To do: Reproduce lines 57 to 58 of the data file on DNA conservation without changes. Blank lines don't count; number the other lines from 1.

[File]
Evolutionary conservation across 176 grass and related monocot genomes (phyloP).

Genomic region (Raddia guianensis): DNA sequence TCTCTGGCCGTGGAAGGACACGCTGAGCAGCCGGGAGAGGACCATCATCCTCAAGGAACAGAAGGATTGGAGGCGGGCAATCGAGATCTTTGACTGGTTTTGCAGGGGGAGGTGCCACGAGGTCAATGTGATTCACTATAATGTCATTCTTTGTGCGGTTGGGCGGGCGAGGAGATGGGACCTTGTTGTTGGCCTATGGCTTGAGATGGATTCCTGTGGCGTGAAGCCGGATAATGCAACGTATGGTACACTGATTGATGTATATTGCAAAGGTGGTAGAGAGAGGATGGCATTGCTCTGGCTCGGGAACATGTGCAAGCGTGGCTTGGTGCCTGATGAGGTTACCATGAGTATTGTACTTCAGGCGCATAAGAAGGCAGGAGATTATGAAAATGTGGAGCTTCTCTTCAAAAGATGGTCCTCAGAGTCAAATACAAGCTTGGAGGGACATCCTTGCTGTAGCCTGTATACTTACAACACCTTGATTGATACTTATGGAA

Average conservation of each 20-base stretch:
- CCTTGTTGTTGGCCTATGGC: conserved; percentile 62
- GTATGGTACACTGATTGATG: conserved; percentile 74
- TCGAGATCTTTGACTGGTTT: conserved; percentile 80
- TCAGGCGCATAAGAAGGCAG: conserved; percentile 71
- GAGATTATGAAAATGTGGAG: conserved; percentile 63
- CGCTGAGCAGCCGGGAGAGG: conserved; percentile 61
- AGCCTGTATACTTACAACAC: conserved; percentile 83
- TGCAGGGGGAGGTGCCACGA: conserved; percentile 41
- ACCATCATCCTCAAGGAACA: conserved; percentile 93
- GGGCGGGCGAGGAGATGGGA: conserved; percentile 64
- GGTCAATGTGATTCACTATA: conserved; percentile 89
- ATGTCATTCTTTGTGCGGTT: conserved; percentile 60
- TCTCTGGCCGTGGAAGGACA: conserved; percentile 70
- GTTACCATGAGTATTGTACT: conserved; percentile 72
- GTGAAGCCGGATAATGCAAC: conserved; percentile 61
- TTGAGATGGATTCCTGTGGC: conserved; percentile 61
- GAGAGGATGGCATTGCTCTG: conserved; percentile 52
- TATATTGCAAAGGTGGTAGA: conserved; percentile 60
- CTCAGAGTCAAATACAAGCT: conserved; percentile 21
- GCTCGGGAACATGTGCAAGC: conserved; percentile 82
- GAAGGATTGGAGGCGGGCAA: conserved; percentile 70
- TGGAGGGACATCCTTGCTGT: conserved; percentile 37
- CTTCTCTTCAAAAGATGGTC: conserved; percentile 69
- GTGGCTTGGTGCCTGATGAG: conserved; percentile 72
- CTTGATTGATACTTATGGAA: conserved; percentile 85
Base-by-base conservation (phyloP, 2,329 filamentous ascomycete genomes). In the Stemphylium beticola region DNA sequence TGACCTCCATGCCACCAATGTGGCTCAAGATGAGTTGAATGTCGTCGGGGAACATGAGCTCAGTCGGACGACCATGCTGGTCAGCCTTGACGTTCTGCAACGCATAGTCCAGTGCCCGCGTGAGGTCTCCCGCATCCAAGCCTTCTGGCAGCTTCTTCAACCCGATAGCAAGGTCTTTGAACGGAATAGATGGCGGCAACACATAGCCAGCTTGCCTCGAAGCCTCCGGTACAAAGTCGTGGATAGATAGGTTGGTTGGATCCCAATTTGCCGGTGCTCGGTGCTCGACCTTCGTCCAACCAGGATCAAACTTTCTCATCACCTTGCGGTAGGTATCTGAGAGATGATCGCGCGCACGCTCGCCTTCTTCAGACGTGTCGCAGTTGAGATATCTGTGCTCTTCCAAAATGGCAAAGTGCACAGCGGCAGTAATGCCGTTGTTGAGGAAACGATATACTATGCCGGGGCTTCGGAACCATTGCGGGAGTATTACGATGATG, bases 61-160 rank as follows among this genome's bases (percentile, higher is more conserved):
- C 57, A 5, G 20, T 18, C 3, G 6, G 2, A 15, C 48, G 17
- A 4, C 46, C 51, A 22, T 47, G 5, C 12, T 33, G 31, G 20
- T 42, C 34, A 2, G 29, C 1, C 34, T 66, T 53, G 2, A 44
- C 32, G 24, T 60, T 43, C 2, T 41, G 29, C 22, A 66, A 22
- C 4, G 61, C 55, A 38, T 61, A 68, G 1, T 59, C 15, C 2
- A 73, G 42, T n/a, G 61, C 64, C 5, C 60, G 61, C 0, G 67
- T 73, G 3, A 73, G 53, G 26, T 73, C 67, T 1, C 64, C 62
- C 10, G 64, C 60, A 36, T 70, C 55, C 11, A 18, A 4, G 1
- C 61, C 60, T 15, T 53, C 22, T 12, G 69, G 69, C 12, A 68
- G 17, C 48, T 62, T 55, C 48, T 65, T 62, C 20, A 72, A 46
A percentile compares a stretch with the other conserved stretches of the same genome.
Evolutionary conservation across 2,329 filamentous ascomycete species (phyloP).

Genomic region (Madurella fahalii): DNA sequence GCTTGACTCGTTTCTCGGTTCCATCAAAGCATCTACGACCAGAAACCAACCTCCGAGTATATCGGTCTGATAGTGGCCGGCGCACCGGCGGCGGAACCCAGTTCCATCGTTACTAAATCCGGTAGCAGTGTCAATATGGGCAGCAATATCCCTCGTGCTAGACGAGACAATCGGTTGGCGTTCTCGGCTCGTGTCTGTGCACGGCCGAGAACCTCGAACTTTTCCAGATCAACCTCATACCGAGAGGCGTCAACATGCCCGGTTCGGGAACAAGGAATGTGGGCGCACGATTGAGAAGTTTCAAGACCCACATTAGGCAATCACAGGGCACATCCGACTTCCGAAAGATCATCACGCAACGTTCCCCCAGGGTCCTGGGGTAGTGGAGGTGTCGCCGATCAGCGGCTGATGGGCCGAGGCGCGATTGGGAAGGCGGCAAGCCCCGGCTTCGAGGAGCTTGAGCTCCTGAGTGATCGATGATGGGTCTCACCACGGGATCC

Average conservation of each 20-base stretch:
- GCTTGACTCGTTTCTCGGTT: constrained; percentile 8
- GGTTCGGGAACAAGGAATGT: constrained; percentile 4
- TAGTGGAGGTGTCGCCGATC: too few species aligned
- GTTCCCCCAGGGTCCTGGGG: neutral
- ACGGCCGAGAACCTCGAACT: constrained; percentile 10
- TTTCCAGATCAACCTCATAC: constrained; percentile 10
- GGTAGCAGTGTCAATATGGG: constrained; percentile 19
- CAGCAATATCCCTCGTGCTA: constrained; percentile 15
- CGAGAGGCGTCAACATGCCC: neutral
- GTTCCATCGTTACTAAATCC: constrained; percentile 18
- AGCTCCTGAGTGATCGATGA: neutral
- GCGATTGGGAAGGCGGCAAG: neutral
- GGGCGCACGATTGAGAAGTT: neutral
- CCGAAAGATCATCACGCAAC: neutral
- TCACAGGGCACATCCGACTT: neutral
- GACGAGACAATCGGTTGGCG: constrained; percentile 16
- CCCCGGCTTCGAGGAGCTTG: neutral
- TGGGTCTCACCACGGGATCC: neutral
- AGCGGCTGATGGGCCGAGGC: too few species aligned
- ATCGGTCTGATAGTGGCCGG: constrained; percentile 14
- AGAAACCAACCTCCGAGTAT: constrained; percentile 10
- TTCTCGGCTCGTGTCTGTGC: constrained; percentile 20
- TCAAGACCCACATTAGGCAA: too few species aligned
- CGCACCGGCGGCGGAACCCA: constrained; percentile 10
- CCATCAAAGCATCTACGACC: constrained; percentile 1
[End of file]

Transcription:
- CCGAAAGATCATCACGCAAC: neutral
- TCACAGGGCACATCCGACTT: neutral